Having a chest infection while pregnant can be a frightening thing. During pregnancy, your first instinct – and your body’s first reaction – is to protect your growing baby. It means that your immune system changes in order to protect your child, and with the immune changes comes problems. This might mean that a common cold quickly turns into a chest infection. Pregnancy indicates that special attention is needed especially when taking medicines.
How to Tell If I Have Chest Infection
A chest infection is just what it sounds like: an infection of the lungs or the airways. Pneumonia, most commonly caused by bacteria, is one of the typical chest infections. Bronchitis, often caused by viruses, is the other most common type.
How do you know if you have a chest infection? Pregnancy won’t mask the symptoms, and in fact might make them more severe. These symptoms include:
- A very persistent cough
- Coughing up thick mucus, or in some cases, blood-tinged mucus
- Shortness of breath or shallow breathing, which might turn to wheezing
- A rapid heartbeat
- A very high fever
- Tightness or pain in the chest
- A feeling of confusion, or being disoriented
There are also more general symptoms of chest infection while pregnant, including headache, more fatigue than usual, no appetite, joint or muscle pain, and sweating when you aren’t exerting yourself.
Home Remedies for Chest Infection in Pregnancy
A chest infection while pregnant can be especially troublesome because many over the counter medications can be bad for your baby. That’s why home remedies for chest infection in pregnancy are so important. Here are a few good things to try.
1. Lemon Water
Lemons tend to cut through mucus and make it easier to breathe – that’s why it is so often an ingredient in cough drops. Squeeze a lemon wedge into a cup of hot water and let it steep for five minutes, then drink the water when it cools enough. You can also gargle with it for added relief.
Speaking of water, drink plenty of it! This thins the mucus in your lungs, which makes a chest infection in pregnancy easier to handle.
3. Ginger Water
Just as with lemon, ginger can help alleviate the congestion in your chest. Add one small piece of ginger to hot water and let it steep. You can also add a bit of pepper. Stir it well, then add a bit of honey for sweetness. Drink this three times a day.
4. Nutritious Diet
Though you might not feel like eating when you have a chest infection, pregnancy demands that you feed your baby as much as possible. Go for fruits and veggies if you have trouble eating anything else. Whole grains are also a good bet.
5. Plenty of Sleep
Resting can help your body recover quickly. Sleep when you want to, always rest on extra pillows to elevate your head and make it easier to breathe.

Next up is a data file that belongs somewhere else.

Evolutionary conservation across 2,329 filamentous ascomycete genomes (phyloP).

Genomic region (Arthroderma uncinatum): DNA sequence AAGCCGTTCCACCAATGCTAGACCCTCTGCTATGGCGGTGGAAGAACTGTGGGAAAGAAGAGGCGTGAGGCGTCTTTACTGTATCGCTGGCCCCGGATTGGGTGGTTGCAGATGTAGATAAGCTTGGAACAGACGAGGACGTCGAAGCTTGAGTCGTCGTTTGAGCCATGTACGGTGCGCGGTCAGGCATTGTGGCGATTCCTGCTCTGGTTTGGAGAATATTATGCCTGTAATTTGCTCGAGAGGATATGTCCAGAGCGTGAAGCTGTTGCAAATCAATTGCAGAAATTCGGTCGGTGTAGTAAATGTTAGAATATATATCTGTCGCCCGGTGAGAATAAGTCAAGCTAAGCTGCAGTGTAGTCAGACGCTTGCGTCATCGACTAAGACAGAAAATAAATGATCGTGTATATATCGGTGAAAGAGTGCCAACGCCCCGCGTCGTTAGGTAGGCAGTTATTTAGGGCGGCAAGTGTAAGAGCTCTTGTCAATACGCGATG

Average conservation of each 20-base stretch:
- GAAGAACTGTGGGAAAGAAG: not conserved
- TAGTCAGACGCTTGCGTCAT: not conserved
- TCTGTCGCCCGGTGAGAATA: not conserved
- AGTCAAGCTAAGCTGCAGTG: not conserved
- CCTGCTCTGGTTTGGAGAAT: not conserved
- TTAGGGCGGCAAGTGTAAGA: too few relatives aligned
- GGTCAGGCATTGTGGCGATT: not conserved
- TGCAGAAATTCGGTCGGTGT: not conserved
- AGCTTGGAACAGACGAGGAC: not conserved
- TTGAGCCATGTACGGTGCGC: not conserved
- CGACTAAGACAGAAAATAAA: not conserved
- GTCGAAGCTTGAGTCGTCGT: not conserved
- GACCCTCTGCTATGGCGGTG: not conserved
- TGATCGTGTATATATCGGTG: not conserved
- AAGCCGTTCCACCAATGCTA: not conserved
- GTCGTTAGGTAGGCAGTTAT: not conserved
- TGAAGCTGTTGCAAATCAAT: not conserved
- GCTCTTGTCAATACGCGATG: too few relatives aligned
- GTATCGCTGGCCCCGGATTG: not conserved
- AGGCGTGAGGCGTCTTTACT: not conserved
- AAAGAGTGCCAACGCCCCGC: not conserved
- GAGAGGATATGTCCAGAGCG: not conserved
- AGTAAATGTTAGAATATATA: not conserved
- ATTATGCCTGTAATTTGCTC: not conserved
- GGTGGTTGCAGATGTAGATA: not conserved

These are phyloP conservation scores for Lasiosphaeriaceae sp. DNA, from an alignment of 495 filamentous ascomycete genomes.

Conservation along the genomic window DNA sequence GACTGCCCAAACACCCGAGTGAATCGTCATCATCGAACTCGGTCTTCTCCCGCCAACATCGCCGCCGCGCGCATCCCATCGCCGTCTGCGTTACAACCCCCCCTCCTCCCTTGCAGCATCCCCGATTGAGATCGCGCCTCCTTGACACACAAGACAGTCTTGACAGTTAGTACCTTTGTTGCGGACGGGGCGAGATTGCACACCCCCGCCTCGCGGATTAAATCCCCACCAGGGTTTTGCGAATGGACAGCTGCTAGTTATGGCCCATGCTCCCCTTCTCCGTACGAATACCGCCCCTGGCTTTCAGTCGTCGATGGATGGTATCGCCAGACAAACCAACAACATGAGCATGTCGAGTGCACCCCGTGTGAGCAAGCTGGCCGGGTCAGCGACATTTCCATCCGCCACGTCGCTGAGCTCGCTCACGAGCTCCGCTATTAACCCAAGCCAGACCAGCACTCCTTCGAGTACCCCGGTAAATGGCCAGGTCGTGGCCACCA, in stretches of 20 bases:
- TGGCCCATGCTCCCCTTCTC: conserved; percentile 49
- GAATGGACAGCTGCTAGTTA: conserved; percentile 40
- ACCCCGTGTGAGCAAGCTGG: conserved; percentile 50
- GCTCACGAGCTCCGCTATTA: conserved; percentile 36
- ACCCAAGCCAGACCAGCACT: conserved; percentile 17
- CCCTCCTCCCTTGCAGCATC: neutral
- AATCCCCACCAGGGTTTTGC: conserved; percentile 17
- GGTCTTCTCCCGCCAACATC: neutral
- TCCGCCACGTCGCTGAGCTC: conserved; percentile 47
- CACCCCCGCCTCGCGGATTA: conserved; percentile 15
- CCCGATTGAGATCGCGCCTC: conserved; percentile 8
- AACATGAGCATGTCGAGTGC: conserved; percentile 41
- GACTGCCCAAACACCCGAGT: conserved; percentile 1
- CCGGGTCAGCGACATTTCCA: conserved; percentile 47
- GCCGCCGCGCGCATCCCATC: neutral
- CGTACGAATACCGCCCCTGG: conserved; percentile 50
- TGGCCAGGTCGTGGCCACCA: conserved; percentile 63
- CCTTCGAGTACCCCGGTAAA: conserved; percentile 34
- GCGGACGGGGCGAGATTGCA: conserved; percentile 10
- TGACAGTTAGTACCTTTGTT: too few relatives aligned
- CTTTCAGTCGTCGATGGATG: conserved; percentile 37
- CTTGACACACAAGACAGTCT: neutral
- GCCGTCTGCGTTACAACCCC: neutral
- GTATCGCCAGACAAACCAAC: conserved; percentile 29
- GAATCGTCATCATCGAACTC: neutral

Medical Treatment for Chest Infection in Pregnancy
Sometimes a chest infection gets too serious to handle with home remedies or even over-the-counter medications. In that case, your doctor might prescribe something powerful to help you alleviate the problem. Here’s what you might be able to take.
It is generally safe to use paracetamol to reduce fever during pregnancy, but use it sparingly. Use only the dosage listed on the packet, or less if your doctor recommends it. Try to take it only when the symptoms are becoming unbearable.
If your chest infection in pregnancy is caused by bacteria, antibiotics can help. Your doctor will determine how many weeks along you are, and then figure out which antibiotics are safe for that stage of your pregnancy.
There are some medicines that you should avoid, no matter how bad your chest infection becomes. Aspirin can be dangerous to your baby, and might even trigger early labor. Ibuprofen and other anti-inflammatory medications are also a big no-no during this crucial time of development. Other medications, such as bactrim, naproxen or codeine, are not recommended during pregnancy.
How to Prevent Chest Infection in Pregnancy
Often a chest infection simply happens and there is little you can do about it. But there are a few ways to make your body healthier and possibly avoid a chest infection.
- Start with good hygiene. Wash your hands quite often and carry a hand sanitizer with you when you go out in public. Use it often to eliminate germs that might lead to an infection. When you cough or sneeze, cover your mouth and wash your hands as soon as possible.
- You should also consider vaccinations against pneumonia and flu. Getting these vaccinations before you become pregnant is best. Check with your doctor to see if it is okay to get them during your pregnancy, if you haven’t had them before.